David Henshall boat test published in Yachts & Yachting
Where better to run the boat test for the new Keith Callaghan-designed H2 singlehander than Salcombe during Merlin Rocket Week? The boat has a rich vein of Merlin DNA running through its development. Moreover, the Salcombe estuary provides a complete workout for a dinghy, with everything from an unpleasant wind-over-tide sea state in the lower harbour to more river-like light airs in the upper reaches.
For the first two days, the test was suspended as the conditions would have been unrepresentative of what a boat would normally be sailed in.
With the wind funnelling in over the buildings of the town, the gusts were violent and unpredictable, yet the conditions gave a chance to sail the boat at one end of the extreme scale.
The hours spent blasting back and forth, in wild, yet fully controllable high speed reaches were certainly exhilarating, but for the test itself we had to wait for day three, when conditions were still gusty, but a far more clement 8-14kt. Perfect for a test sail.
The H2 is a modern, high-tech version of Callaghan’s Hadron, which itself is an up-to-date development of the 1970s Harrier dinghy. All of these boats share a common design philosophy that the designer had perfected in a range of successful Merlin Rocket models – extra beam for help when working to windward combined with smooth, vice-free handling when sailing offwind.
In its latest guise, the H2 takes these ideas a step further, creating a boat that the helm sits in (rather than on); a cockpit designed for comfort. The buoyancy in the hull has been cleverly positioned to make for easy recovery from a capsize, while the combination of the thwart and central buoyancy tunnel removes that bugbear of singlehanded sailing that results in the helm having to kneel in the boat when going downwind.
Overall, the intention was to build a boat that was quick enough to provide a good level of excitement, yet at the time remain fully manageable across the full range of wind conditions.
The rig is conventional, with a deck-stepped carbon mast supported by fixed shrouds, spreaders and an adjustable forestay. The masthead halyard lock is well positioned, making hoisting and lowering the 9.3sq m sail an easy activity. The gooseneck is set low but, with a high-cut clew, the boom is high enough to facilitate tacking and gybing without the helm needing to limbo-dance their way under the boom.
On the test boat the control lines, such as the forestay, kicker, cunningham and clew outhaul were positioned on the thwart, though production boats will have these mounted on the carlins. The mainsail has followed modern thinking by utilising a square top, with the test sail very nicely cut by HD Sails. Pulling on the cunningham was very effective when working to windward, as the head of the sail could be seen to be working well, blading out as the gusts hit the rig. Downwind, the power in the rig is easily controlled and as long as enough kicker is kept on to keep the top batten in line with the boom, there is little evidence of the singlehander’s dreaded windward roll!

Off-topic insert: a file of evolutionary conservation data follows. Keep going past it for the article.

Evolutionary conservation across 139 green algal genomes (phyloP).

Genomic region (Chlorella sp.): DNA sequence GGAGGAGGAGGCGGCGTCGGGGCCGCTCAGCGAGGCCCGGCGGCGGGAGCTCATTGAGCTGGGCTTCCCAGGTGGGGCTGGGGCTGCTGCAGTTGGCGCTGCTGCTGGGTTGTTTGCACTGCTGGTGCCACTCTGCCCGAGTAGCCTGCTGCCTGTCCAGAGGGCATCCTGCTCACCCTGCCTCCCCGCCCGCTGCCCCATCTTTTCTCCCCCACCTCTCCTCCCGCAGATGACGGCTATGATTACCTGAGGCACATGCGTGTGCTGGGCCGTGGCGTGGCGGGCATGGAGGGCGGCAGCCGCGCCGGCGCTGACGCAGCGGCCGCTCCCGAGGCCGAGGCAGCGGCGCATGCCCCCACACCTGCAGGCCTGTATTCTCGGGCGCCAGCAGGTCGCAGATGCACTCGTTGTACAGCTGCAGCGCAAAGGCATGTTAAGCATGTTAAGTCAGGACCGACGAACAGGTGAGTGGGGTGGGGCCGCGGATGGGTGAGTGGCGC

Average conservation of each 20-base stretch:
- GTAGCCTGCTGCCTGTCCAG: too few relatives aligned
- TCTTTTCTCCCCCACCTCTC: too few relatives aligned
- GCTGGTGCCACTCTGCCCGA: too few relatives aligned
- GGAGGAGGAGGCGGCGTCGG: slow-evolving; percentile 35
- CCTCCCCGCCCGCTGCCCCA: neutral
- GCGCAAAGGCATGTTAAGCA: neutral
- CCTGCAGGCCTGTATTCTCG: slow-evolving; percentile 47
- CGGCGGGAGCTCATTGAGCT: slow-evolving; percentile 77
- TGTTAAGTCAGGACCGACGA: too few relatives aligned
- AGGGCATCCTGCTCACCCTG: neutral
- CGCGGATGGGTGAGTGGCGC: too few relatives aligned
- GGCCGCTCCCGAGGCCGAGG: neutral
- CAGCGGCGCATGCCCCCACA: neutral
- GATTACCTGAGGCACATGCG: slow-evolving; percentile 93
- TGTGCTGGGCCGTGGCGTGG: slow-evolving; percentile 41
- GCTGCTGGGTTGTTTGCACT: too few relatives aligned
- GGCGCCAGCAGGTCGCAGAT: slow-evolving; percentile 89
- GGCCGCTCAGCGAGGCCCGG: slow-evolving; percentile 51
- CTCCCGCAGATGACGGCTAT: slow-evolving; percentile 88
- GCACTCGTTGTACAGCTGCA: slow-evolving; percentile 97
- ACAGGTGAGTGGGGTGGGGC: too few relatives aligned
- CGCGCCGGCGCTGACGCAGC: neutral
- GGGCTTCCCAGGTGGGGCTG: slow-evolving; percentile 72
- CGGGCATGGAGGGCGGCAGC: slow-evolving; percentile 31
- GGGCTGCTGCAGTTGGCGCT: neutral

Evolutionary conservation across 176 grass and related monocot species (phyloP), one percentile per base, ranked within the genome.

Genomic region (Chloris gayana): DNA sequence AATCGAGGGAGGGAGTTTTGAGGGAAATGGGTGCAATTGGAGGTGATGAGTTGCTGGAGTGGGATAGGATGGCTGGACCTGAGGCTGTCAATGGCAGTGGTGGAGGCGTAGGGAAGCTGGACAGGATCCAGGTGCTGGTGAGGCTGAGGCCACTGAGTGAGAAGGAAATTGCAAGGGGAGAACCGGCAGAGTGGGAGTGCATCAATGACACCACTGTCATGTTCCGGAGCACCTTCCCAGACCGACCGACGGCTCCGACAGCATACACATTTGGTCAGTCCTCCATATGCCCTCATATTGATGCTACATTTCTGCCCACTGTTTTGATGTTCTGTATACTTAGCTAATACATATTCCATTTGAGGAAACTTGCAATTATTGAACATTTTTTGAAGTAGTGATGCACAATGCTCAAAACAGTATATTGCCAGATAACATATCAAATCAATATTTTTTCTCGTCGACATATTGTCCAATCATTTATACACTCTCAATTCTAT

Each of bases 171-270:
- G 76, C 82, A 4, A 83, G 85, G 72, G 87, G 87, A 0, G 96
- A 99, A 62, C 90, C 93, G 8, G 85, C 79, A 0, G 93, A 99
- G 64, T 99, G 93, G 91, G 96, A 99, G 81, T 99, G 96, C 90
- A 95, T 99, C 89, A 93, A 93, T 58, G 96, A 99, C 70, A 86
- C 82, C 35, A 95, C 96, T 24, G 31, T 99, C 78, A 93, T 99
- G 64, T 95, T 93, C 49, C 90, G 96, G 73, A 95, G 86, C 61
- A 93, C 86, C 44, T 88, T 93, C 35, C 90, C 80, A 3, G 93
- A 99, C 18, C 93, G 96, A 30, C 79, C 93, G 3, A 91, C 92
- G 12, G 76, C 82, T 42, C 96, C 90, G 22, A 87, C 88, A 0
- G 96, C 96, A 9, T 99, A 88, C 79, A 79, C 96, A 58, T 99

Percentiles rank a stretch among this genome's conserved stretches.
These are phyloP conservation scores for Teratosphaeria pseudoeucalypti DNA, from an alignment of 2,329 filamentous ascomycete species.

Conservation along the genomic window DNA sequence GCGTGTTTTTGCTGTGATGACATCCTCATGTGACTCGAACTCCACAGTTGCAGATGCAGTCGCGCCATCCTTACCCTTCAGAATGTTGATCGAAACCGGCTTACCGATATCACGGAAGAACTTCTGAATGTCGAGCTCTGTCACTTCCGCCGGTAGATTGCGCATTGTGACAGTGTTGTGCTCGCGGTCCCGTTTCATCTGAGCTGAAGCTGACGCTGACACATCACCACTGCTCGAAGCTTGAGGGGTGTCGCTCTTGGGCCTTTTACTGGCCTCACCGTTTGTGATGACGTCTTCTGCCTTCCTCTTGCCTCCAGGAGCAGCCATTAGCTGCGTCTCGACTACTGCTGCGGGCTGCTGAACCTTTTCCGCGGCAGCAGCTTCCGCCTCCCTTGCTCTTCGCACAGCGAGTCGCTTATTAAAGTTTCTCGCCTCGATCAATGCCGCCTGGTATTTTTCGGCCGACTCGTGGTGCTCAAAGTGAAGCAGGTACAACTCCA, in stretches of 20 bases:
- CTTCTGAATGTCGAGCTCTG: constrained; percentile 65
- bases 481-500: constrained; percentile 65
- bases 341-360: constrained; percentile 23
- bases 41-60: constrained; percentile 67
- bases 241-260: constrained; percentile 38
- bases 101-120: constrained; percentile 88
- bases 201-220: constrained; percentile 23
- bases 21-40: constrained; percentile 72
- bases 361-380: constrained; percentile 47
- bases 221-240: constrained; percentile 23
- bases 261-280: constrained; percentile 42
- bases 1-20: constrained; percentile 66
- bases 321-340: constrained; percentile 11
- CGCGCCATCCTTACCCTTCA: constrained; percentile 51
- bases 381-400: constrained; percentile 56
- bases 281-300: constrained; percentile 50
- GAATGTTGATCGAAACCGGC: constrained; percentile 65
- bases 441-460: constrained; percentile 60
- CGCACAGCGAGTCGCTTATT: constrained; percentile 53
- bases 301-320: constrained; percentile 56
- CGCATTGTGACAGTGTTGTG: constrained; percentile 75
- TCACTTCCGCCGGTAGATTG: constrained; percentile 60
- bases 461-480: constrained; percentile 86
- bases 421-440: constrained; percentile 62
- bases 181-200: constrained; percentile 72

On shore, the Merlin Rocket dimensions are very apparent, yet the aramid/carbon construction has resulted in a hull that is very light for its size. The hull mouldings (by White Formula in Brightlingsea) looked smooth and blemish free, with a very good attention to detail. Buoyancy is in tanks at the bow and stern and in a large tunnel situated along the centreline. At the same time, the side tanks are open and are allowed to quickly flood – although, equally, they quickly drain. This allows the boat to settle down on to its side following a capsize. It means there is little inclination to invert and the centreplate is almost level with the water. The pivoting centreboard is held in place with a simple friction device and was easy to adjust when hiking.
The lifting rudder with an additional ‘kick up’ cleat worked well and had a lovely, light feel – yet the tiller extension didn’t want to ‘snag’ inside the cockpit.
Under Sail 9/10
Despite the differences between waterline and sheerline beam, on clambering aboard, the boat didn’t feel at all tippy. From the outset, the deep cockpit and carefully designed side decks gave a feeling of security and comfort. After beating up the estuary, the test started in the sort of flat water that you’d find at an inland location. Here the trick seemed to be to keep the weight forward when tacking. The hull has plenty of midships rocker, and with the weight kept centrally, it was possible to flick from one tack to the other with ease.
Keith Callaghan boats have something of a reputation for being quick to windward and the H2 is no exception. Being close-winded and easy to tack quickly on the shifts might suggest that the H2 will be a popular boat inland. It is, though, a long way from being a one-trick pony, for the next stage of the test found the boat being given a searching examination in some boisterous conditions of wind and wave.